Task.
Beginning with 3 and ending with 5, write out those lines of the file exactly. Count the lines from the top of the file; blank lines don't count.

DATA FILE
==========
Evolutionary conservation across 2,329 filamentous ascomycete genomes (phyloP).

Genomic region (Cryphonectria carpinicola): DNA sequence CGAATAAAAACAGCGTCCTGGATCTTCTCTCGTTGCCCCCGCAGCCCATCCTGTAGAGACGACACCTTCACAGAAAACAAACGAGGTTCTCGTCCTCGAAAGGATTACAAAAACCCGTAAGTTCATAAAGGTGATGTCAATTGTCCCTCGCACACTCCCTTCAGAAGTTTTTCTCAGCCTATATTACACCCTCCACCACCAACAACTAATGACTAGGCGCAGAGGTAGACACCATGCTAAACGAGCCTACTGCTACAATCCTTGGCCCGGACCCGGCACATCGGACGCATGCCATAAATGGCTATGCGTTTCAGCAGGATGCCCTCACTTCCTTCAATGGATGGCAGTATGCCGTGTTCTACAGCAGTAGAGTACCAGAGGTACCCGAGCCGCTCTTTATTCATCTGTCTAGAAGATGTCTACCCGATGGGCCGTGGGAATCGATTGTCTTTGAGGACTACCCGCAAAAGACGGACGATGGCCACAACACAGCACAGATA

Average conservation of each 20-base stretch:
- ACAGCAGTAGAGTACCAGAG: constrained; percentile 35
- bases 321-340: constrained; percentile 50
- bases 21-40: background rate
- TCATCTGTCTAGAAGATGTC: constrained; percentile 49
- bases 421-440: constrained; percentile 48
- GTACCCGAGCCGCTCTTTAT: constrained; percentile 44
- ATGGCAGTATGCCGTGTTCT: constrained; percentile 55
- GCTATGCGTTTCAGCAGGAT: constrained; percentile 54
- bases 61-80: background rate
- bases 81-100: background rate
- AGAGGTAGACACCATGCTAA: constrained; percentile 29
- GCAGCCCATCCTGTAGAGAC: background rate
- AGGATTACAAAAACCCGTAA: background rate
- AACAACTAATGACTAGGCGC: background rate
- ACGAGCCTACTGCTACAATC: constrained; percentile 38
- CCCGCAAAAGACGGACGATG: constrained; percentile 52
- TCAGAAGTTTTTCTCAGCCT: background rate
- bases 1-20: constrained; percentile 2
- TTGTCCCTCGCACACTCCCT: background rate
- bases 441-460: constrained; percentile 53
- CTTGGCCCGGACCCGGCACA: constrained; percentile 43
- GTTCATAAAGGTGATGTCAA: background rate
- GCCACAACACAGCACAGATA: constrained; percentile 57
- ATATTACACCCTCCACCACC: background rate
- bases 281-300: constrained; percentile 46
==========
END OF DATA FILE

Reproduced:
Average conservation of each 20-base stretch:
- ACAGCAGTAGAGTACCAGAG: constrained; percentile 35
- bases 321-340: constrained; percentile 50